Government continues to intervene in the Lettings market

Government Consultation on Section 21 Abolition

The Government continues to intervene in the private rental market, despite many well-founded warnings that their actions will damage the availability of property to rent.

In April the Government made its latest announcement – an “end to unfair evictions” – and a new consultation on proposals to remove the ability of landlords to use ‘no fault’ evictions under Section 21 of the 1988 Housing Act.  Whilst this proposal will now go to consultation, we get the feeling that the Government appears to have already pre-judged the matter, in favour of improving the court system to ensure landlords can more speedily repossess properties in legitimate cases.

At a time when the demand for rental homes is outstripping supply, the Government risks exacerbating the problem if it does not ensure that landlords have complete confidence that they can repossess properties swiftly for legitimate reasons. These include tenant rent arrears, tenants committing anti-social behaviour and landlords wanting to sell their properties.

With the Government’s own data showing that it takes over five months from a private landlord applying to the courts for a property to be repossessed to it actually happening, a reformed and improved court system is fundamental.  The grounds to repossess properties must be thought through and improved before making changes to Section 21.

Recent research has found that in a large majority of cases where tenants are asked to leave their properties under Section 21 notices there is a clear reason.  Half of the notices are used where tenants have rent arrears, are committing anti-social behaviour or damage to the property.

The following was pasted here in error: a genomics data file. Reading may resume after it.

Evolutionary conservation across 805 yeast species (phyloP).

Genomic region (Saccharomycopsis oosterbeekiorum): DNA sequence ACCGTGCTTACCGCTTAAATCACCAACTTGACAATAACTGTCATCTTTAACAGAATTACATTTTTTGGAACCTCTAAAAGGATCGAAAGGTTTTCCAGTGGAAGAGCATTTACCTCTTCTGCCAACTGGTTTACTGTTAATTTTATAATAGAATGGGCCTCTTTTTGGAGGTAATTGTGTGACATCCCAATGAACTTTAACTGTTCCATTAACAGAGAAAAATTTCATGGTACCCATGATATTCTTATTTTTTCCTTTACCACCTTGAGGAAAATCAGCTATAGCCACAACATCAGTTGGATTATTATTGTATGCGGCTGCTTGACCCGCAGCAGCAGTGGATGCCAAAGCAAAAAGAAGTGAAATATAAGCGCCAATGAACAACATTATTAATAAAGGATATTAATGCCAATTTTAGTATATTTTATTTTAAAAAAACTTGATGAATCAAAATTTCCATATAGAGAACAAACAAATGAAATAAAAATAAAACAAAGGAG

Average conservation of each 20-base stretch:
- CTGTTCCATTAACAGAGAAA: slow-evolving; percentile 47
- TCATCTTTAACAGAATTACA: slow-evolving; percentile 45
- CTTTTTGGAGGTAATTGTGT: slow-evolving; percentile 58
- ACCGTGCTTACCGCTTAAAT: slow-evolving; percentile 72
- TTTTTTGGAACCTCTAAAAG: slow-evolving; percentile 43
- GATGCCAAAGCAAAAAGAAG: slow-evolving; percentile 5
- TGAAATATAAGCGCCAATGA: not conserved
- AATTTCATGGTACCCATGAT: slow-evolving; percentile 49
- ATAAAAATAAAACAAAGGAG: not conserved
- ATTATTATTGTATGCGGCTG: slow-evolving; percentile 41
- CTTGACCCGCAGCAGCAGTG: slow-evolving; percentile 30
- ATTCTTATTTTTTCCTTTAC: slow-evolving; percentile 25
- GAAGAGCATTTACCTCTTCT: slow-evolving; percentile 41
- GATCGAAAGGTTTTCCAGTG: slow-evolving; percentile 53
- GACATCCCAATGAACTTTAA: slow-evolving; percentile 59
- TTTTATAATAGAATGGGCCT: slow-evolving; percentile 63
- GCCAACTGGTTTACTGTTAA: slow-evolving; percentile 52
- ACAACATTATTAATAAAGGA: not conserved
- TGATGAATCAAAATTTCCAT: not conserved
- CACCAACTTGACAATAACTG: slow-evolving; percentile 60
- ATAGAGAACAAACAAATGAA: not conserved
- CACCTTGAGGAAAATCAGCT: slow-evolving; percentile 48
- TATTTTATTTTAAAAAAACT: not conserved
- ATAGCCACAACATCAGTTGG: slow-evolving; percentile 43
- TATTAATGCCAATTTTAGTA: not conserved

Other common reasons include the landlord needing to take back possession of a property for sale or refurbishment.  The use of Section 21 notices cannot be described as ‘no fault’ evictions, as some have called them.

One of the interesting potential side effects of removing section 21 from the Private Rented Sector is the damage it might do to landlord regulation. Over time s21 has become a backdoor regulatory tool to help ensure landlord compliance. If the notice is removed altogether will this impact on regulation by removing a useful tool which encouraged, or compelled, landlord compliance.

How Does This Affect Me?

We will keep you posted on how the Government consultation proceeds, but it is well worth noting how the Trigg & Co fully managed service already helps and protects Landlords who may be having ‘issues’ – that with other letting agencies might lead them to want to serve a s21 notice:

  1. All our tenants are thoroughly and comprehensively referenced before we allow them to enter a tenancy.  This includes getting a previous landlords reference and meeting them face-to-face.  We don’t leave anything to chance.
  • We operate fixed term tenancies and do not allow these to lapse into a periodic tenancy.  We stay on top of your tenancies and make sure the correct rent is being charged and that the tenants are looking after the property.
  • Quarterly Inspections are a standard part of our service.  We don’t let problems remain unnoticed or unchecked.  We treat your property as our own.
  • Our unique ‘Rent on Time’ scheme guarantees your rent even if the tenant fails to pay.  So, you are never faced with the nightmare scenario of a non-paying tenant whilst you seek possession under the court process.  No other Island agent can give you this peace of mind.
  • We manage all of the legal formalities associated with setting up a tenancy to make sure you do not inadvertently make a mistake and as a result fail to be able to get your property back with vacant possession.

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